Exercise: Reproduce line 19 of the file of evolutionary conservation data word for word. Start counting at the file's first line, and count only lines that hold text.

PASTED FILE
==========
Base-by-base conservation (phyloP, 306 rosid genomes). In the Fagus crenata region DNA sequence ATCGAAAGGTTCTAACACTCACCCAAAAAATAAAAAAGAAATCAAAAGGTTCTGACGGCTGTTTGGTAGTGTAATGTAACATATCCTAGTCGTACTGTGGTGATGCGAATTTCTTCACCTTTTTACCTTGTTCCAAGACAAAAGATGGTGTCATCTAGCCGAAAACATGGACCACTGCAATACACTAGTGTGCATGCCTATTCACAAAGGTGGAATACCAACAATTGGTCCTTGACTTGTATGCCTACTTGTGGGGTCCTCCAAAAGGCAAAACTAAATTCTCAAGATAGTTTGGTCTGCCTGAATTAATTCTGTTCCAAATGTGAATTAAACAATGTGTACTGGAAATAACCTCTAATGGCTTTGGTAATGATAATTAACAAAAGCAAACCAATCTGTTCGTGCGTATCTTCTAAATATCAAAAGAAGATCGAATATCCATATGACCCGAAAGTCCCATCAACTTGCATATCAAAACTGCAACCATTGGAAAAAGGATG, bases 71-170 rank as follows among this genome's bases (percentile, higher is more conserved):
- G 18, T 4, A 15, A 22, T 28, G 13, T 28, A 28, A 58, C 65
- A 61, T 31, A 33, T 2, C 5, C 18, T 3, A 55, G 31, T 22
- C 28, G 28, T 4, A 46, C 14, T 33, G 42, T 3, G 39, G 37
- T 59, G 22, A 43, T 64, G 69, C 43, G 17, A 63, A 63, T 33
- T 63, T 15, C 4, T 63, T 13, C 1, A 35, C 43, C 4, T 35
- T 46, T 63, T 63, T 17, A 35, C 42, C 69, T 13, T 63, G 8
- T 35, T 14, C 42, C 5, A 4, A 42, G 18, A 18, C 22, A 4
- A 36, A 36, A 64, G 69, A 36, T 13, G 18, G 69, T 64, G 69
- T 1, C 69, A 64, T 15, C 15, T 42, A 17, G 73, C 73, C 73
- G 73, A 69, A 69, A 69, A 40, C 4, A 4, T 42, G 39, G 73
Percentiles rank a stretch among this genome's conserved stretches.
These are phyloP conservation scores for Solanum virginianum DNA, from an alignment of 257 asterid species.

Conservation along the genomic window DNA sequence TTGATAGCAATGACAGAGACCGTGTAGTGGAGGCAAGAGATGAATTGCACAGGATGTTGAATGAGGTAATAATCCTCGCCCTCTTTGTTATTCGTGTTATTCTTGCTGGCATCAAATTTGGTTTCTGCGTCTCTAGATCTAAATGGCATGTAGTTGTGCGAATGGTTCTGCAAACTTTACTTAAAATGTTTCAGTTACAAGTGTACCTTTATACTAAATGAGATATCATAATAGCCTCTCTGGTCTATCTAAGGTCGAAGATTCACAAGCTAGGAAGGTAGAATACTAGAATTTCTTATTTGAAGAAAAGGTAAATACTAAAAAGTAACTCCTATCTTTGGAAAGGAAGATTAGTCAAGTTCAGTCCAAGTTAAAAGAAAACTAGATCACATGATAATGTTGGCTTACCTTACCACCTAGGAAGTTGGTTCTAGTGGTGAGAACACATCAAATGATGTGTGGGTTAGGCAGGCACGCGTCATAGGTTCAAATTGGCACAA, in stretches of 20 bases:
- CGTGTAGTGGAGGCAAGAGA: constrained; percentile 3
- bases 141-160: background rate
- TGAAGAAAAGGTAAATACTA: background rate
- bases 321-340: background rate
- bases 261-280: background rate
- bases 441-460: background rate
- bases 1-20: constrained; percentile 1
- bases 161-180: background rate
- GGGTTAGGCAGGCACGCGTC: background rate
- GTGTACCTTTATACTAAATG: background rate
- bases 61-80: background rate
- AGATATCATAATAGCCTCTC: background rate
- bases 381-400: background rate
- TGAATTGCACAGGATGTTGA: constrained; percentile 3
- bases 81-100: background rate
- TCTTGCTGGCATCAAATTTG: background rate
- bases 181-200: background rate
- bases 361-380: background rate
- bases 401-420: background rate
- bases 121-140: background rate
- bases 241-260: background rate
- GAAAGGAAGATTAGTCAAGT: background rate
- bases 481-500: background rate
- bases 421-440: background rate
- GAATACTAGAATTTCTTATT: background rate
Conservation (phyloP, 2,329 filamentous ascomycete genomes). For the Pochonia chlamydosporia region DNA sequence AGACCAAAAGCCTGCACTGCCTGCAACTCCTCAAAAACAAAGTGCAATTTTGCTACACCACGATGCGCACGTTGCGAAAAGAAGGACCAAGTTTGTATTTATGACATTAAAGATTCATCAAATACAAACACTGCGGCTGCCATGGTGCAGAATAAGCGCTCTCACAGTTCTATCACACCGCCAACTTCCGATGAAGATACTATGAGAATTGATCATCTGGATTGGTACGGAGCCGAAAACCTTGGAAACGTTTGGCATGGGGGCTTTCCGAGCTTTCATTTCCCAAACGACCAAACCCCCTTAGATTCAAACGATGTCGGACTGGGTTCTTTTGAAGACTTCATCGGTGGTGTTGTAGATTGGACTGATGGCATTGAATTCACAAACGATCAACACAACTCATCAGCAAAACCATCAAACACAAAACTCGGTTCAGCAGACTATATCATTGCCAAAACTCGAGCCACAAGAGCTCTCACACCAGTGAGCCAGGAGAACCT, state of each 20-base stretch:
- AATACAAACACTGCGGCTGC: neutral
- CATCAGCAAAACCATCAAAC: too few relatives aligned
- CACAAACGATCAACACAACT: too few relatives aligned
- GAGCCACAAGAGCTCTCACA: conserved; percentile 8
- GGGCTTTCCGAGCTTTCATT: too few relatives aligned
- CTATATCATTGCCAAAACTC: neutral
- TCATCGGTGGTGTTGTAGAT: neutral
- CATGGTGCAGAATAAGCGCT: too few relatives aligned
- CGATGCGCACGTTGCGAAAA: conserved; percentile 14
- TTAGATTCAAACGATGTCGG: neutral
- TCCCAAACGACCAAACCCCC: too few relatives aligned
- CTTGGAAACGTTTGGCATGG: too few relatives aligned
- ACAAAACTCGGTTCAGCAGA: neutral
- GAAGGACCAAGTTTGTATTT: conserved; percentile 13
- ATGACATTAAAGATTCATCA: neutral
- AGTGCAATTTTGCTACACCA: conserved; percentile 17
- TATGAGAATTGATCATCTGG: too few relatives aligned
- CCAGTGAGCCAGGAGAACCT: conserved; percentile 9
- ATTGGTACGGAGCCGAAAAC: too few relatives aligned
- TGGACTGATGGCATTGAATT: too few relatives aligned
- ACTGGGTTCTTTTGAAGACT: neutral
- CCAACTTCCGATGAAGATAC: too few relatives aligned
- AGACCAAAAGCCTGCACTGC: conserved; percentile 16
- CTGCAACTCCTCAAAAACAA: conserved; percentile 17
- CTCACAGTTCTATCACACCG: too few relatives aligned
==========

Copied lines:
- bases 261-280: background rate